FYI, the RESET pins are pulled low by a capacitor that is connected to the DTR signal from the FTDI chip or FTDI board. In order for it to work as you want it to the RESET signal must come from the onboard FTDI chips. If you want to pull their RESET pins LOW AFTER programming, you can use a TRI-STATE buffer chip

The MASTER holds the SLAVE RESET in TRI-STATE mode until such time as it wants to RESET them. It then ENABLES the buffer, releasing the signal from TRI-STATE mode so the the connection is made via the buffer . In tri-state mode the connection is OPEN and cannot even be measured with a meter. .

the two subsidiaries

In electronics, we don't (meaning NEVER have and never will) refer to SLAVEs as "subsidiaries".

(meaning there are no "subsidiaries" in electronics. They may exist in the corporate or financial world but not in electronics. You will not find them on datasheets)

DEFINITION:

a thing that is of lesser importance than but related to something else.

If it is a peripheral (like a printer or display), it is called a peripheral. If it is a microprocessor, it is called a "SLAVE". Someday, even this term will become not politically correct, but as we speak it is and that's what they are called.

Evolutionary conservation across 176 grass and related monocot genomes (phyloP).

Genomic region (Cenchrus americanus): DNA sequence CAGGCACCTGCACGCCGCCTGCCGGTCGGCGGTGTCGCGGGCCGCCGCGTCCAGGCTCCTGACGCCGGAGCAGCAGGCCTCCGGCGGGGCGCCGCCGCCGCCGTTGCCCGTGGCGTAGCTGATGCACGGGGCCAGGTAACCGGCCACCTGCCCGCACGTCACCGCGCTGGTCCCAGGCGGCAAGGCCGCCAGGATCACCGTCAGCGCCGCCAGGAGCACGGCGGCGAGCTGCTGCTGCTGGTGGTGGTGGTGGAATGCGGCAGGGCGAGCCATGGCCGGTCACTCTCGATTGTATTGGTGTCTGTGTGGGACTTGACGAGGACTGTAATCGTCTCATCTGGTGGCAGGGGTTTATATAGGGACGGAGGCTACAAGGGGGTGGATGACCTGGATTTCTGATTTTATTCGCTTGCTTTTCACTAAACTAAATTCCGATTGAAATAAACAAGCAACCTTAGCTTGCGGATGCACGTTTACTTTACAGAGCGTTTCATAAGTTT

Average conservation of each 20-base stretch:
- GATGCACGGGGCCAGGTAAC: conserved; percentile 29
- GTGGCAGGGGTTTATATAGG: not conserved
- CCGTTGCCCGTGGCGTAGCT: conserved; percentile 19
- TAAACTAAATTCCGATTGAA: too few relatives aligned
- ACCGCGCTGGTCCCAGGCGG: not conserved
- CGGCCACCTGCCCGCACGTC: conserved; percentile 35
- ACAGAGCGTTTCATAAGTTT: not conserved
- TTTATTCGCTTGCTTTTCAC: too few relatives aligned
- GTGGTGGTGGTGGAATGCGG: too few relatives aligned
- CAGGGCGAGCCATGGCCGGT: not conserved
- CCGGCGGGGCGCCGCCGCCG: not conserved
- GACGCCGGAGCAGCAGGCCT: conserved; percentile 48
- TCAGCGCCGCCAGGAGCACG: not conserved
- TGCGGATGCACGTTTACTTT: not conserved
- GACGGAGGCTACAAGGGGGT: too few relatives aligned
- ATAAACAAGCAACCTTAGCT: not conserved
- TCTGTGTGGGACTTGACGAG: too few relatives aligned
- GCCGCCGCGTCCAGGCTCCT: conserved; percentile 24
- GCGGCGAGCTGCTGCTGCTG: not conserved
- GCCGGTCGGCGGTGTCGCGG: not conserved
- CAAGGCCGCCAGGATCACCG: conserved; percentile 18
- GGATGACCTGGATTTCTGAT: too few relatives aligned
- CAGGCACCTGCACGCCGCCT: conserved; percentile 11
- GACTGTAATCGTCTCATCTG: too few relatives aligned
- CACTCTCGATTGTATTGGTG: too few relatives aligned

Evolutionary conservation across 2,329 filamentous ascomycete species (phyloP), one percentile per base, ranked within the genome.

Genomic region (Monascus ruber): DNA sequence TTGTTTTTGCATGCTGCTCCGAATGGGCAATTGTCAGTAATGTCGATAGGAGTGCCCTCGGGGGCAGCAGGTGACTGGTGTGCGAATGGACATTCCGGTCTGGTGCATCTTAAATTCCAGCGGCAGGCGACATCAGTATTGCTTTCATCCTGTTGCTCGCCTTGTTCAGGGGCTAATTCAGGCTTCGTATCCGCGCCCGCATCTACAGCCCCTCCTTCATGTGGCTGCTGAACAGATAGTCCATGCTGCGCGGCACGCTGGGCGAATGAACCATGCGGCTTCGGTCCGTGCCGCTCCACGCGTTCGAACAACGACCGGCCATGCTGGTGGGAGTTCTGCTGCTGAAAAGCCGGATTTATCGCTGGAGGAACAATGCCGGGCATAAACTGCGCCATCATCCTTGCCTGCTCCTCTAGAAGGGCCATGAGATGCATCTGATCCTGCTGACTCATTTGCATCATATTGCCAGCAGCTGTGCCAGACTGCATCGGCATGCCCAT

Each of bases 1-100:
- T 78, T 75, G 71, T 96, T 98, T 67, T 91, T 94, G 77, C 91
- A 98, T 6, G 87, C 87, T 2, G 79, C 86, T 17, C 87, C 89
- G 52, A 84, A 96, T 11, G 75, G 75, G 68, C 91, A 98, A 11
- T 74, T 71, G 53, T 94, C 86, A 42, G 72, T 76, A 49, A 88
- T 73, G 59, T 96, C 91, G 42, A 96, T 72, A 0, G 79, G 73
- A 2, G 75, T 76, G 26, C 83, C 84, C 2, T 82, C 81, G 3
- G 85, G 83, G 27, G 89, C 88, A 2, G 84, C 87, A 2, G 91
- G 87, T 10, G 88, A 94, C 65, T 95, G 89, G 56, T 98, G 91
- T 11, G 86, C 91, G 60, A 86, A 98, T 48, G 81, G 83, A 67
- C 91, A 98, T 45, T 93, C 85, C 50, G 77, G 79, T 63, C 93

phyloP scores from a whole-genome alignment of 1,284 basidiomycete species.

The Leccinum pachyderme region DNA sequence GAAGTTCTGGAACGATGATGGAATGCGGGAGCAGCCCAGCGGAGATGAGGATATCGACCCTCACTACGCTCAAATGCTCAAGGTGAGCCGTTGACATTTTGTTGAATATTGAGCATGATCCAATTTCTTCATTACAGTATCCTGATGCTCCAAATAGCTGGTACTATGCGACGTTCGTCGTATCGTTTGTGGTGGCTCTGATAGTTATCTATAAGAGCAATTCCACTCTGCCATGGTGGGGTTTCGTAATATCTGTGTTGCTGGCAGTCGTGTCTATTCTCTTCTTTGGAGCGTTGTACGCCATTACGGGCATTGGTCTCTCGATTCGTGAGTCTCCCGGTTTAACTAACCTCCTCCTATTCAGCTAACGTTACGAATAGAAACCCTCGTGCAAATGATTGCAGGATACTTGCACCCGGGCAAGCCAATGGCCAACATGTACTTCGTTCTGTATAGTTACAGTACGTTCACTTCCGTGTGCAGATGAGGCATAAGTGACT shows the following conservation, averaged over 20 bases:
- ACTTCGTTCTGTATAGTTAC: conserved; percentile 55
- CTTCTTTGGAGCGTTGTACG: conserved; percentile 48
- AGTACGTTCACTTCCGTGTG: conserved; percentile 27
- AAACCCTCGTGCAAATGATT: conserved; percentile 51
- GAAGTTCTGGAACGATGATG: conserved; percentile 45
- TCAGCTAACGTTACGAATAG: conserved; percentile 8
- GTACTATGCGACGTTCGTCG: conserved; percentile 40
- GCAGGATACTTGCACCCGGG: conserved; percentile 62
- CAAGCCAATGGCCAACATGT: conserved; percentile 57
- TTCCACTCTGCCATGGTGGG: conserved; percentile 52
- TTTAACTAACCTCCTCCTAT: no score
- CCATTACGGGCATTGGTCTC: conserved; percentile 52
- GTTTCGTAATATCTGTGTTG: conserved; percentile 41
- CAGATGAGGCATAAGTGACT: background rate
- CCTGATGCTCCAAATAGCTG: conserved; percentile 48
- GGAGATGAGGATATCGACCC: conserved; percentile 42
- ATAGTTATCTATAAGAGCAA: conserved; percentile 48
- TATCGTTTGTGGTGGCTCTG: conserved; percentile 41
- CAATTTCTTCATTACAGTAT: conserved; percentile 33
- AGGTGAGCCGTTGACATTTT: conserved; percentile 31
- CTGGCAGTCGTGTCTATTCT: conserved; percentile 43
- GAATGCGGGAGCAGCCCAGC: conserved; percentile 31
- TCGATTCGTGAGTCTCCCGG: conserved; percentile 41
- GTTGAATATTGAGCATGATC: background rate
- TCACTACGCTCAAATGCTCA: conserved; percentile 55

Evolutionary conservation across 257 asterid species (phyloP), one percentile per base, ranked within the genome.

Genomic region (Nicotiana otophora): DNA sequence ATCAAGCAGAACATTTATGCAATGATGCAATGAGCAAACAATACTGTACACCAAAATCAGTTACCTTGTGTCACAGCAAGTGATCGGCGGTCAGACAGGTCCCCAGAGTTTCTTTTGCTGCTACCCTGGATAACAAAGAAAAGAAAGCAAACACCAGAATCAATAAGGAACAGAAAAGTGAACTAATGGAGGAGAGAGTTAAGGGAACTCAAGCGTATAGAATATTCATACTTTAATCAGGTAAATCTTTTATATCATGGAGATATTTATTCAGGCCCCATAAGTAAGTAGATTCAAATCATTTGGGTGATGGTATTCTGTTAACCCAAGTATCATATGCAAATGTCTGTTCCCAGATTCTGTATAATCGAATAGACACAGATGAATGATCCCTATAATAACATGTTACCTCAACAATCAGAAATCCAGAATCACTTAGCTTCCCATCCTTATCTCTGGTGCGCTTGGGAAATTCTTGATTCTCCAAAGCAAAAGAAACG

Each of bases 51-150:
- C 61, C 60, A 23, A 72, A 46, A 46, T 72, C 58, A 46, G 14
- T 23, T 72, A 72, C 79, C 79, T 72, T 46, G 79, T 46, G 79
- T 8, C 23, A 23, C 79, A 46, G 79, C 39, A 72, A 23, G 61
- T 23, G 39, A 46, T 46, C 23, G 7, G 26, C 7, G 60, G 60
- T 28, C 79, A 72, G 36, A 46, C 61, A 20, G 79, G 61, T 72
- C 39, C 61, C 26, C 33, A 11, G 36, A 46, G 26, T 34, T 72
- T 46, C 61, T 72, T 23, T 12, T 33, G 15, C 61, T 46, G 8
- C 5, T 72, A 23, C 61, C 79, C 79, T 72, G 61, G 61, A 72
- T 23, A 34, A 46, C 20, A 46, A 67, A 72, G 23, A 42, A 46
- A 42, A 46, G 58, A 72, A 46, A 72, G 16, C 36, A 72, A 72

The easiest way to resolve this problem is to set the pins on the master that you are using to reset the slaves as inputs until you want to perform the reset. Pins set as input are high impedance and will not interfere with the usb programming of the slaves. When you want to reset the slaves simply set the pins as outouts and then write them low for a bit then set them as inputs. This will reset the slaves and keep everything happy. If you need this to happen when the master is reset just write this into the setup section and it will happen on reset of the master.